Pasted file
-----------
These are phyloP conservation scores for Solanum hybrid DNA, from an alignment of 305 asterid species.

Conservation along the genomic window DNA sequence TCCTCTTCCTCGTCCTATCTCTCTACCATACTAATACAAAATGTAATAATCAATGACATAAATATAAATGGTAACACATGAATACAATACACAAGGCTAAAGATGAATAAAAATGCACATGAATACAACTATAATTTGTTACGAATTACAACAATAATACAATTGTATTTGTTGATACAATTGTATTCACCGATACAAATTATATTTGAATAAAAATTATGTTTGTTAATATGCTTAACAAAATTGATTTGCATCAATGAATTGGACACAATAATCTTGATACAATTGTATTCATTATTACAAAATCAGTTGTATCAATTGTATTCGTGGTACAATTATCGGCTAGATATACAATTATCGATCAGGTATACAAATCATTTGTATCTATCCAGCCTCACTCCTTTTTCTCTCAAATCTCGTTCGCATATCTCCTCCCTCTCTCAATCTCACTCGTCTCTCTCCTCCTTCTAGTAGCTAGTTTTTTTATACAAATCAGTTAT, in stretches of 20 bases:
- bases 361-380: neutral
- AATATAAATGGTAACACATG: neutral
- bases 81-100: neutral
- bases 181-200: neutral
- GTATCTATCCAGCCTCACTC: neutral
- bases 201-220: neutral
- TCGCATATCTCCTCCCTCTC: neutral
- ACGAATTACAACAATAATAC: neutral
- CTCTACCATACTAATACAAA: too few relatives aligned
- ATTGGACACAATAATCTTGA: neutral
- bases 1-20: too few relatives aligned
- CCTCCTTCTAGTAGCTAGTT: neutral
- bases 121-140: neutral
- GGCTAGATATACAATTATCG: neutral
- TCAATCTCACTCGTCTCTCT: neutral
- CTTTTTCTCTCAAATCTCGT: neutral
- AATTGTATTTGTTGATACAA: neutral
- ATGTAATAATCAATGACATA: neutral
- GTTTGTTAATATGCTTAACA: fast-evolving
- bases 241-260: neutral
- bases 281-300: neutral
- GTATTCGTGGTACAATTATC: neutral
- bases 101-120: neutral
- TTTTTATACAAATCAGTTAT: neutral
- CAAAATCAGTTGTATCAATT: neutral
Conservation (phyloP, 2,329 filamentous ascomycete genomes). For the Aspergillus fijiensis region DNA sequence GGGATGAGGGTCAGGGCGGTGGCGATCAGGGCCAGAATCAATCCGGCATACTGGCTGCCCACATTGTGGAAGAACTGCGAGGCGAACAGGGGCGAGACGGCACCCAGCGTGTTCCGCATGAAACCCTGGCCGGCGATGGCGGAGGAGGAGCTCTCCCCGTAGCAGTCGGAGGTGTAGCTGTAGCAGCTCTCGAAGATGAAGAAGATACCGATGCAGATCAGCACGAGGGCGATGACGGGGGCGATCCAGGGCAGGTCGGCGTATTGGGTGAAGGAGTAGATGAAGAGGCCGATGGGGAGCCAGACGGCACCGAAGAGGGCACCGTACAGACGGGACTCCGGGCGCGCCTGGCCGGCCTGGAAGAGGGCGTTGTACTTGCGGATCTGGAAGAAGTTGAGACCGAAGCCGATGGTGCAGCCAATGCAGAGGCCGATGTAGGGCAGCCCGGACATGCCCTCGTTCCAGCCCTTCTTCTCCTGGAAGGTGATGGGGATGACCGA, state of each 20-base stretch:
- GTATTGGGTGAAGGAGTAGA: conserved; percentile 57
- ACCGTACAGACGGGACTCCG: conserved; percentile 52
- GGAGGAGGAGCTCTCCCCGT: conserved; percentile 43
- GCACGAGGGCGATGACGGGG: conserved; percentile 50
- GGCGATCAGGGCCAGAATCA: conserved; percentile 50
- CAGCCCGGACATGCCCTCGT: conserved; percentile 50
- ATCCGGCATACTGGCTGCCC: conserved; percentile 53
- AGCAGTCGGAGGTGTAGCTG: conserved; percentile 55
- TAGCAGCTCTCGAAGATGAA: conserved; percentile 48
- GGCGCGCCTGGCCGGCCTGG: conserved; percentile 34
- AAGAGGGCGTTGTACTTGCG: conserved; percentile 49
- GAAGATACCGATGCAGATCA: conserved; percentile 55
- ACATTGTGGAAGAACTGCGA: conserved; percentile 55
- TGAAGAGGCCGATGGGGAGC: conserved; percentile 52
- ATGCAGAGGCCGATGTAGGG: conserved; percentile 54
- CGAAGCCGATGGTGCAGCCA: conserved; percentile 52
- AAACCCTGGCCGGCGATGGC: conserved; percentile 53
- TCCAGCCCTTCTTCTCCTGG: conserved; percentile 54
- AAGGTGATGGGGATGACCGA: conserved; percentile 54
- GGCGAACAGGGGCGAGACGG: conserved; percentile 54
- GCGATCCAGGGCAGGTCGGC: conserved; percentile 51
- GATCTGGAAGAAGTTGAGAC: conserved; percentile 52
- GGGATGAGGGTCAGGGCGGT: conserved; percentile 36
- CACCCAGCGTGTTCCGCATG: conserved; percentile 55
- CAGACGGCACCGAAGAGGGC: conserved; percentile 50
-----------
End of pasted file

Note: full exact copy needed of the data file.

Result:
These are phyloP conservation scores for Solanum hybrid DNA, from an alignment of 305 asterid species.

Conservation along the genomic window DNA sequence TCCTCTTCCTCGTCCTATCTCTCTACCATACTAATACAAAATGTAATAATCAATGACATAAATATAAATGGTAACACATGAATACAATACACAAGGCTAAAGATGAATAAAAATGCACATGAATACAACTATAATTTGTTACGAATTACAACAATAATACAATTGTATTTGTTGATACAATTGTATTCACCGATACAAATTATATTTGAATAAAAATTATGTTTGTTAATATGCTTAACAAAATTGATTTGCATCAATGAATTGGACACAATAATCTTGATACAATTGTATTCATTATTACAAAATCAGTTGTATCAATTGTATTCGTGGTACAATTATCGGCTAGATATACAATTATCGATCAGGTATACAAATCATTTGTATCTATCCAGCCTCACTCCTTTTTCTCTCAAATCTCGTTCGCATATCTCCTCCCTCTCTCAATCTCACTCGTCTCTCTCCTCCTTCTAGTAGCTAGTTTTTTTATACAAATCAGTTAT, in stretches of 20 bases:
- bases 361-380: neutral
- AATATAAATGGTAACACATG: neutral
- bases 81-100: neutral
- bases 181-200: neutral
- GTATCTATCCAGCCTCACTC: neutral
- bases 201-220: neutral
- TCGCATATCTCCTCCCTCTC: neutral
- ACGAATTACAACAATAATAC: neutral
- CTCTACCATACTAATACAAA: too few relatives aligned
- ATTGGACACAATAATCTTGA: neutral
- bases 1-20: too few relatives aligned
- CCTCCTTCTAGTAGCTAGTT: neutral
- bases 121-140: neutral
- GGCTAGATATACAATTATCG: neutral
- TCAATCTCACTCGTCTCTCT: neutral
- CTTTTTCTCTCAAATCTCGT: neutral
- AATTGTATTTGTTGATACAA: neutral
- ATGTAATAATCAATGACATA: neutral
- GTTTGTTAATATGCTTAACA: fast-evolving
- bases 241-260: neutral
- bases 281-300: neutral
- GTATTCGTGGTACAATTATC: neutral
- bases 101-120: neutral
- TTTTTATACAAATCAGTTAT: neutral
- CAAAATCAGTTGTATCAATT: neutral
Conservation (phyloP, 2,329 filamentous ascomycete genomes). For the Aspergillus fijiensis region DNA sequence GGGATGAGGGTCAGGGCGGTGGCGATCAGGGCCAGAATCAATCCGGCATACTGGCTGCCCACATTGTGGAAGAACTGCGAGGCGAACAGGGGCGAGACGGCACCCAGCGTGTTCCGCATGAAACCCTGGCCGGCGATGGCGGAGGAGGAGCTCTCCCCGTAGCAGTCGGAGGTGTAGCTGTAGCAGCTCTCGAAGATGAAGAAGATACCGATGCAGATCAGCACGAGGGCGATGACGGGGGCGATCCAGGGCAGGTCGGCGTATTGGGTGAAGGAGTAGATGAAGAGGCCGATGGGGAGCCAGACGGCACCGAAGAGGGCACCGTACAGACGGGACTCCGGGCGCGCCTGGCCGGCCTGGAAGAGGGCGTTGTACTTGCGGATCTGGAAGAAGTTGAGACCGAAGCCGATGGTGCAGCCAATGCAGAGGCCGATGTAGGGCAGCCCGGACATGCCCTCGTTCCAGCCCTTCTTCTCCTGGAAGGTGATGGGGATGACCGA, state of each 20-base stretch:
- GTATTGGGTGAAGGAGTAGA: conserved; percentile 57
- ACCGTACAGACGGGACTCCG: conserved; percentile 52
- GGAGGAGGAGCTCTCCCCGT: conserved; percentile 43
- GCACGAGGGCGATGACGGGG: conserved; percentile 50
- GGCGATCAGGGCCAGAATCA: conserved; percentile 50
- CAGCCCGGACATGCCCTCGT: conserved; percentile 50
- ATCCGGCATACTGGCTGCCC: conserved; percentile 53
- AGCAGTCGGAGGTGTAGCTG: conserved; percentile 55
- TAGCAGCTCTCGAAGATGAA: conserved; percentile 48
- GGCGCGCCTGGCCGGCCTGG: conserved; percentile 34
- AAGAGGGCGTTGTACTTGCG: conserved; percentile 49
- GAAGATACCGATGCAGATCA: conserved; percentile 55
- ACATTGTGGAAGAACTGCGA: conserved; percentile 55
- TGAAGAGGCCGATGGGGAGC: conserved; percentile 52
- ATGCAGAGGCCGATGTAGGG: conserved; percentile 54
- CGAAGCCGATGGTGCAGCCA: conserved; percentile 52
- AAACCCTGGCCGGCGATGGC: conserved; percentile 53
- TCCAGCCCTTCTTCTCCTGG: conserved; percentile 54
- AAGGTGATGGGGATGACCGA: conserved; percentile 54
- GGCGAACAGGGGCGAGACGG: conserved; percentile 54
- GCGATCCAGGGCAGGTCGGC: conserved; percentile 51
- GATCTGGAAGAAGTTGAGAC: conserved; percentile 52
- GGGATGAGGGTCAGGGCGGT: conserved; percentile 36
- CACCCAGCGTGTTCCGCATG: conserved; percentile 55
- CAGACGGCACCGAAGAGGGC: conserved; percentile 50